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Erlotinib Plus Ramucirumab Considered a New Option for Treating EGFR+ Metastatic NSCLC

Nichole Tucker
Published Online:3:30 PM, Tue July 16, 2019
Marina Chiara Garassino, MD
Marina Chiara Garassino, MD
The combination of erlotinib (Tarceva) and ramucirumab (Cyramza) showed better progression-free survival (PFS) in patients with newly diagnosed EGFR-mutant metastatic non–small cell lung cancer (NSCLC) compared with erlotinib plus placebo, based on findings from the RELAY trial presented during the 2019 ASCO Annual Meeting. 

RELAY, a multinational, double-blind, randomized phase III study, evaluated the efficacy and safety of the combination in patients with untreated metastatic NSCLC who either presented with an EGFR exon 19 deletion or L858R mutation without central nervous system metastasis. Trial participants received erlotinib (150 mg/day) plus ramucirumab (10 mg/kg every 2 weeks) or the same dosages of erlotinib plus placebo. Treatment continued until progression of disease or unacceptable toxicity. 

Ramucirumab plus erlotinib showed a significant improvement in PFS compared with erlotinib plus placebo (HR, 0.591; 95% CI, 0.461-0.760; <.0001). Meeting the primary endpoint of the study, the median PFS for ramucirumab plus erlotinib was 19.4 months versus 12.4 months for the erlotinib plus placebo arm. In patients with exon 19 deletions, the PFS with ramucirumab and erlotinib was 19.6 months, and was 19.4 months in patients with exon 21 L858R mutations. 

Overall survival (OS) data were not yet mature at the time of the analysis, after 20.7 months of follow-up, but favored the ramucirumab and erlotinib combination with a hazard ratio of 0.832 (95% CI, 0.532-1.303). A trend toward improved progression-free survival 2 (PFS2), or progression after subsequent therapy, was also noticed with the combination regimen (HR, 0.690; 95% CI, 0.490-0.972).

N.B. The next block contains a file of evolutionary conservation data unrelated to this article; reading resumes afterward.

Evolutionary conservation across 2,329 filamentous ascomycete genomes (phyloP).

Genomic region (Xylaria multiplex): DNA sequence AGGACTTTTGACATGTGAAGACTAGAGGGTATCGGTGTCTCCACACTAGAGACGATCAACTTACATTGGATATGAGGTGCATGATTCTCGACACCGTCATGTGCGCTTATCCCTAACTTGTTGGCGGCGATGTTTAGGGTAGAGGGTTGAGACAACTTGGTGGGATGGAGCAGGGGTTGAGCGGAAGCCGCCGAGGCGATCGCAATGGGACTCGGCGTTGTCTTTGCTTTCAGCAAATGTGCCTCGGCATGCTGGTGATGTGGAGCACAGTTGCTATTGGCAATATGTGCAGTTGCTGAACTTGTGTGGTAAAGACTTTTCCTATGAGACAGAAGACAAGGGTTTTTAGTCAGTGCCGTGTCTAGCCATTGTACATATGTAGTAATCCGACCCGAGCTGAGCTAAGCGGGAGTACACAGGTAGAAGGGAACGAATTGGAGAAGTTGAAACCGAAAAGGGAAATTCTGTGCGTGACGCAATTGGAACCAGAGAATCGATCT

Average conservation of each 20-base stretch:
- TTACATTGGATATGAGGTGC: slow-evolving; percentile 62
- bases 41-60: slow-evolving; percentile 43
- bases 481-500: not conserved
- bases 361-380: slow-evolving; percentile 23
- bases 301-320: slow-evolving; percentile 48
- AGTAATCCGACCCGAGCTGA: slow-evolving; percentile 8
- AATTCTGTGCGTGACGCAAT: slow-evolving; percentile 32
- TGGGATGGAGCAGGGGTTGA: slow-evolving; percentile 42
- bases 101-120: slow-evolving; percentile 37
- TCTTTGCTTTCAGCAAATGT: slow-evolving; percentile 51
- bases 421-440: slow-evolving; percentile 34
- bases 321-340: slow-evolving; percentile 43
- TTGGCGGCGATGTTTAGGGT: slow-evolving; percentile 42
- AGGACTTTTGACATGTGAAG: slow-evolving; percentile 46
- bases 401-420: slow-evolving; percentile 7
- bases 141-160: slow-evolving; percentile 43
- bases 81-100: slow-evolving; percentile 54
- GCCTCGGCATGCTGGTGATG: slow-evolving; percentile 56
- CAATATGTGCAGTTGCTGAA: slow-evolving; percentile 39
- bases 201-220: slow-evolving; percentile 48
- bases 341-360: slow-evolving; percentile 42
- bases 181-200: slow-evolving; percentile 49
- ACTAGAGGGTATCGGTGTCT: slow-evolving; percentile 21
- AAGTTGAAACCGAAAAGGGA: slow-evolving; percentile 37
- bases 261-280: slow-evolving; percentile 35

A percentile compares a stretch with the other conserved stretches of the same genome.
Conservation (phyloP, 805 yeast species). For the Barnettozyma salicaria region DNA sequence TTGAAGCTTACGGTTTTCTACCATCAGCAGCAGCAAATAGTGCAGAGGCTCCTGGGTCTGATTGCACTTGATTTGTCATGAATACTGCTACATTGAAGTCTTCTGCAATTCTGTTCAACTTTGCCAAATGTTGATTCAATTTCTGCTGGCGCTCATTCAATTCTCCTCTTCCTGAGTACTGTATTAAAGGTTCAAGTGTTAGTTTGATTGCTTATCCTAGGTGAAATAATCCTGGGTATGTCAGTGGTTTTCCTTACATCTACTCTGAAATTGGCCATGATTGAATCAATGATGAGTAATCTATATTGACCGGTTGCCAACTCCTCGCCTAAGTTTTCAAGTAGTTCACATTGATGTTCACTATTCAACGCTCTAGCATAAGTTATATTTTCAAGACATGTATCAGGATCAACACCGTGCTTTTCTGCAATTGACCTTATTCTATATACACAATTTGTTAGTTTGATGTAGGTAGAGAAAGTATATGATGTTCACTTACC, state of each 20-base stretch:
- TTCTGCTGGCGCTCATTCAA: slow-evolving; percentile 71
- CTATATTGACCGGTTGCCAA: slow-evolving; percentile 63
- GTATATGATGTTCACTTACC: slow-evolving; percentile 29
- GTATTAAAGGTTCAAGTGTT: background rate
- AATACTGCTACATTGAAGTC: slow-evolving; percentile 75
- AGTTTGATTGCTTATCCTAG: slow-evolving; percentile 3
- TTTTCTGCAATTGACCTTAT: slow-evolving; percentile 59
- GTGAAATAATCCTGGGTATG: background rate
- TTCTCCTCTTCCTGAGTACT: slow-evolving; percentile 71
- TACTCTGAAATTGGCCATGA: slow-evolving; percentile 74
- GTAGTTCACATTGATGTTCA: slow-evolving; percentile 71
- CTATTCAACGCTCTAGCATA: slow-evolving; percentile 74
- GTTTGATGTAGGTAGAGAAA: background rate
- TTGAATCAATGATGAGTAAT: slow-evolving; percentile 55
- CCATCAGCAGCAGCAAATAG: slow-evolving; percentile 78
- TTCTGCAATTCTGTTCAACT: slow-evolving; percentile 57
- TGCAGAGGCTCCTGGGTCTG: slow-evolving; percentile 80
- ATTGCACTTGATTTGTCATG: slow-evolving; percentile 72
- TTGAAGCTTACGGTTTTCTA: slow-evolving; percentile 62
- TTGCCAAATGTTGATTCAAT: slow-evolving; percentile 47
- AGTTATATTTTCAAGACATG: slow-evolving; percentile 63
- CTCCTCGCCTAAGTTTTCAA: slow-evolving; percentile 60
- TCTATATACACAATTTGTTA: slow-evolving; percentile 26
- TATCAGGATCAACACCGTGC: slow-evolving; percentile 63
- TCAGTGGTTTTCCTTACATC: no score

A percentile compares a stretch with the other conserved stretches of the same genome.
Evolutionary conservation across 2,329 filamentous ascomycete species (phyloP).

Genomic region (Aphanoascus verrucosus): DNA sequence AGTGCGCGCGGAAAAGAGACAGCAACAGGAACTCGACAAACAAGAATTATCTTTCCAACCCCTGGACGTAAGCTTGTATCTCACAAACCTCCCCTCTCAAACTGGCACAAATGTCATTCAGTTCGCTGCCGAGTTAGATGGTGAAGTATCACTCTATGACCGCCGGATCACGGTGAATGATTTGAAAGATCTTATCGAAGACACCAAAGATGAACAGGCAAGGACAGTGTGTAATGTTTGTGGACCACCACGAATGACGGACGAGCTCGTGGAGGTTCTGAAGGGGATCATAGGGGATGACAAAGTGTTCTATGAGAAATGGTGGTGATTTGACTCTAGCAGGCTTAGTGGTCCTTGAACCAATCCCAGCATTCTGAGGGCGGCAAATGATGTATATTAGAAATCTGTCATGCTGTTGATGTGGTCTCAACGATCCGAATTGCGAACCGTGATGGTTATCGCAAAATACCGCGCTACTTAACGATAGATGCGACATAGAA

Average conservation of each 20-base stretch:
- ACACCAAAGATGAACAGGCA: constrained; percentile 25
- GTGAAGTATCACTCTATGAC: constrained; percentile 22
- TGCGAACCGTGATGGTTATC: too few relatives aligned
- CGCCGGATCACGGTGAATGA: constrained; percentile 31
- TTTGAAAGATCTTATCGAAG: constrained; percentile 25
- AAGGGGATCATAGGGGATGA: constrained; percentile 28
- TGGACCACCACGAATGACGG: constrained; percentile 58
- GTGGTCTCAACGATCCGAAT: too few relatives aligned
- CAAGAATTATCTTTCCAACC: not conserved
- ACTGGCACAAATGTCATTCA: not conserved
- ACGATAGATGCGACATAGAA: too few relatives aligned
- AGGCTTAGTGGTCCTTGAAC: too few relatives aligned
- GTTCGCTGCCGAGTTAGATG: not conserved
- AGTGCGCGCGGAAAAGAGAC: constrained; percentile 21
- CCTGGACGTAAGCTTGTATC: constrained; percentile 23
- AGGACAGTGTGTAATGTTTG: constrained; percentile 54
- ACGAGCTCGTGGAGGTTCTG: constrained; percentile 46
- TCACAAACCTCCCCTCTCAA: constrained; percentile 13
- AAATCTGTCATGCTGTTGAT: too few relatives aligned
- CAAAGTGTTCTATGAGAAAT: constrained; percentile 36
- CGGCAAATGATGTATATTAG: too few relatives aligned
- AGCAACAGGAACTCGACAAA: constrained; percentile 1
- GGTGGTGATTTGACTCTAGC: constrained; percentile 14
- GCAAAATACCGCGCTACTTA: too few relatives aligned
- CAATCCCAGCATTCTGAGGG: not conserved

Based on these data, the study researchers consider the combination, ramucirumab plus erlotinib, to be a new treatment option for patients with previously untreated EGFR-mutated metastatic NSCLC.

Treatment-emergent adverse events (TEAEs) such as diarrhea, acneiform dermatitis, paronychia, hypertension, increased ALT, increased AST, and stomatitis, occurred more frequently in subjects receiving ramucirumab (72%) than those receiving placebo (54%). In 156 cases, drug dosages were adjusted due to TEAEs, and in 24 patients, all treatment was discontinued. Nine patients experienced severe adverse events and also discontinued treatment. 

In an interview with Targeted Oncology, Marina Chiara Garassino, MD, chief of Thoracic Oncology, Istituto Nazionale dei Tumori, Milan, Italy, discusses the background of the RELAY study and how the study findings may change the treatment landscape for patients with EGFR-mutated metastatic NSCLC.

TARGETED ONCOLOGY: Can you provide some background on the phase III RELAY study?